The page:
Image showing two paper cut out people on top of a pile of money representing their pension funds

Under a third of pension fraud reports investigated by police – study

Following the announcement that the government has launched a fresh plan to tackle fraud, new figures show that just 29% of pension fraud reports are sent for police investigation on average.

The figures, obtained by Quilter, the financial adviser and wealth manager, from a freedom of information request demonstrate that over the last eight years less than a third (1,173) of the nearly 4,006 pension fraud reports submitted to Action Fraud were disseminated to local police forces for investigation by the National Fraud Intelligence Bureau (NFIB), which sits alongside Action Fraud.

The government’s new fraud strategy includes introducing a suite of new measures such as launching a new National Fraud Squad led by the National Crime Agency and the City of London Police and investing £30 million in a state-of-the-art reporting centre, among other actions.

In some years the number of pension fraud reports to Action Fraud that were sent to the police for investigation was as low as 6%. However, in 2020 when the pandemic hit it rose to 66%. It is unclear how many of these ended up with a conviction.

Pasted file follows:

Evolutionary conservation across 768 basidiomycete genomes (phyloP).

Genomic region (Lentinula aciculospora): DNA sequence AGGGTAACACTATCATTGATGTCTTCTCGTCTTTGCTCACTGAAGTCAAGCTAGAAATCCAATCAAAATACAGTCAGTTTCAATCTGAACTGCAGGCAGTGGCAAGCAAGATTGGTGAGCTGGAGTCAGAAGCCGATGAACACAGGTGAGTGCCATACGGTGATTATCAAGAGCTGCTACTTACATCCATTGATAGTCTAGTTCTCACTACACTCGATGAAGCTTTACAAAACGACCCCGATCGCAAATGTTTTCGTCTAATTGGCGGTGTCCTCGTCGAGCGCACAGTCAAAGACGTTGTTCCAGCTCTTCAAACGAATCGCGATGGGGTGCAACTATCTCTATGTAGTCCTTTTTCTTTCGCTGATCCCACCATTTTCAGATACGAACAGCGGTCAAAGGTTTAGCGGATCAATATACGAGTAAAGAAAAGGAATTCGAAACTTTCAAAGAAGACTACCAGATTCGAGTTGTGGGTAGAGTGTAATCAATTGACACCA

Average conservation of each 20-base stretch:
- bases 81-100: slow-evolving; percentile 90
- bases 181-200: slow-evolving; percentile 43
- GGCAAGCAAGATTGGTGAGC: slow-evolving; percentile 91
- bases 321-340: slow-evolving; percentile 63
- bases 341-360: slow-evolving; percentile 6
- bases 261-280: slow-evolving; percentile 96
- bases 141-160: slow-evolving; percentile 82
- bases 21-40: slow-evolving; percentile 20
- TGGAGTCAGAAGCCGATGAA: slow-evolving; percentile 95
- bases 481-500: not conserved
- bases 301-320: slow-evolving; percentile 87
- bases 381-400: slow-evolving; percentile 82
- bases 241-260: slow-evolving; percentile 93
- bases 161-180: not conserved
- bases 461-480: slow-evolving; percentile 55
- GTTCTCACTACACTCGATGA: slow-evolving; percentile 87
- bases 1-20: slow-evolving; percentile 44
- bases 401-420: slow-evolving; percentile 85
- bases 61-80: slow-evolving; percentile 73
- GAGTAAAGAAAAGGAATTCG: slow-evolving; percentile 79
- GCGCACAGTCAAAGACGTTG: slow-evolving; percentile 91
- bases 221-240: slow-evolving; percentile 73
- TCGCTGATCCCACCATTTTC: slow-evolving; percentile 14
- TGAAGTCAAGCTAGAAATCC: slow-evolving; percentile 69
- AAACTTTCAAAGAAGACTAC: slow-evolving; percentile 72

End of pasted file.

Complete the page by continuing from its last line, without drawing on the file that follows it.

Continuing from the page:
According to Action Fraud some losses can run into the millions, but the average loss to each victim is around £75,000. However, finding an accurate average can prove difficult as many victims are unaware they have fallen victim to a fraud.

Jon Greer, head of retirement policy at Quilter, commented:

“Unfortunately, especially during economically difficult times, scammers thrive as hard-working people get their heads turned by too good to be true deals. These figures show that over the past few years, as finances have been stretched, many more scams have had to be passed on to local forces for investigation. This shows why it is important that the government’s new strategy gets a grip on fraud.

Sadly, because pensions are for the long term it can be years before victims realise they have been scammed and their money has gone. Once they are uncovered pension scams are extremely complex, they can span multiple jurisdictions. This all makes investigating the scams incredibly time consuming and expensive, which is why the police have to prioritise those few cases where they have a chance of success.”

Pension scams are extremely complex, require considerable police resources to investigate, and in many cases are only discovered years after the event. It can often take years of information gathering and investigatory time before the police get to the point of prosecution.

This means that Action Fraud and the investigatory agencies are forced to prioritise the cases they believe can lead to a successful criminal justice outcome.

Greer added:

“The pension transfer regulations brought in 2021 have had a positive impact on highlighting scams. However, even with those regulations in place scams are still being perpetrated making the Online Safety Bill an important piece of the puzzle.

Getting retribution for a pension scam can be tricky so we should be going to the root of the problem and that starts with getting the Online Safety Bill over the line. The government continue to risk people losing their life savings while this legislation stalls.”

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